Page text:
Fledgling spotted owl. Credit: NPSIn 2016, our donors are funding a second year of spotted owl-focused studies in Yosemite, part of a larger research effort that also examines the park’s genetically distinct subspecies of great gray owls (Strix nebulosa Yosemitensis). Working in the wake of the 2013 Rim Fire, scientists are learning how wildfires have affected the owl populations that depend on Yosemite’s mature mixed-conifer forests.

This year, the park’s six-person owl field crew is looking for spotted owl nests in burned and unburned areas. Approximately half of known spotted owl nesting sites are within or adjacent to the footprint of the Rim Fire, which burned more than 78,000 acres in Yosemite. Initial results from previous donor-funded research show that many of the owls have returned to their nesting areas, but it’s unclear whether they are breeding successfully.

Female spotted owl in tree cavity. Credit: Ronan Donovan

The crew kicked off the research season a few months into the year, heading into boulder-strewn forests to hunt for pellets and feathers, watch for the flash of widespread wings, and tiptoe through meadows and tree stands, mimicking owl calls and listening for an unmistakable four-note reply.

In the midst of those patient hours of surveying, some of the scientists took time to share their expertise with participants in two of our Outdoor Adventure programs, giving visitors a firsthand look at owl research. By the end of spring, the crew had discovered a new spotted owl nest tree and detected individuals at 24 of 35 survey sites.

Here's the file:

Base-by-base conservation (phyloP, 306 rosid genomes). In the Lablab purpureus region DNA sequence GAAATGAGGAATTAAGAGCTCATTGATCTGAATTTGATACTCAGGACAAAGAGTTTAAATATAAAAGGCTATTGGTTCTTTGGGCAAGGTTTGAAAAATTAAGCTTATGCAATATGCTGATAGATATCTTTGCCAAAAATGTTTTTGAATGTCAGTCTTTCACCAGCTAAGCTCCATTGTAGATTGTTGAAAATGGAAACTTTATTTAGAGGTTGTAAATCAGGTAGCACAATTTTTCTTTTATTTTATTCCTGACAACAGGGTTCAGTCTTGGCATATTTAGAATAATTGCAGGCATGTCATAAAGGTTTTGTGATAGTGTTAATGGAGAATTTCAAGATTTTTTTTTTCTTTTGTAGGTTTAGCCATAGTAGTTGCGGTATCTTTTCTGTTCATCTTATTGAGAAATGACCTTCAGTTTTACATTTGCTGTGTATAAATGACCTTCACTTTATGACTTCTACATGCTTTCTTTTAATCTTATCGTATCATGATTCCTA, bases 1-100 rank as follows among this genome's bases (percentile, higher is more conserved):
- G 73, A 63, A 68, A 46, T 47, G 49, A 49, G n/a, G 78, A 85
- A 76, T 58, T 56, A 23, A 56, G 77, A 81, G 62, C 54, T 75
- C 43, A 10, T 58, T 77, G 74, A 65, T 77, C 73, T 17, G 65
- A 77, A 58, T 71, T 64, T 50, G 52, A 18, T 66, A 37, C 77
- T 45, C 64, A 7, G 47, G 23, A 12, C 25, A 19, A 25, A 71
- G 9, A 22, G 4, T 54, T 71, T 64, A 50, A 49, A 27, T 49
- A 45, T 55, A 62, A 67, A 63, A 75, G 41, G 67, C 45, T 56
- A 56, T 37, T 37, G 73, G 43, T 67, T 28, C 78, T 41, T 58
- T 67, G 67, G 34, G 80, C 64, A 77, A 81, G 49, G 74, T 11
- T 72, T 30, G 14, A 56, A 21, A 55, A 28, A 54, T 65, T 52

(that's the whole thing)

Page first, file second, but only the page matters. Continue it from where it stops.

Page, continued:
Amid those patiently, carefully executed surveys, a new factor emerged: A barred owl (Strix varia — remember the photo at the start of this story?) was sighted in Yosemite for the first time. Native to eastern North America, barred owls began shifting west in the early 20th century, and were first reported in the Sierra Nevada in 1991. They share a genus and habitat requirements with spotted owls, making them competitors.

Barred owls have the advantage: They are larger and more aggressive than their spotted relatives, and feed on a wider variety of prey. Research has shown that spotted owl populations decline in areas where they overlap with barred owls.

A member of Yosemite's owl crew peers up into the forest canopy, searching for signs of an elusive bird.While park scientists work with other agencies to address this important observation on a regional level, they’re continuing the fire-focused studies and getting ready to dig deeper into the data collected over the past few years. As they survey for signs of adult and juvenile spotted owls, they’re collecting information that will help them determine how fire affects the birds’ breeding success. Is fire always a destructive force for the species? Or are there conditions under which fire can preserve, or even create, owl habitat?

Results from their research will shape plans for managing forests, fires and other resources, and will inform future petitions for federal listing. With your support, this work is expanding our understanding of Yosemite’s spotted owls, the threats they face in a changing Sierra landscape, and the best ways to protect this elegant, elusive bird for generations to come.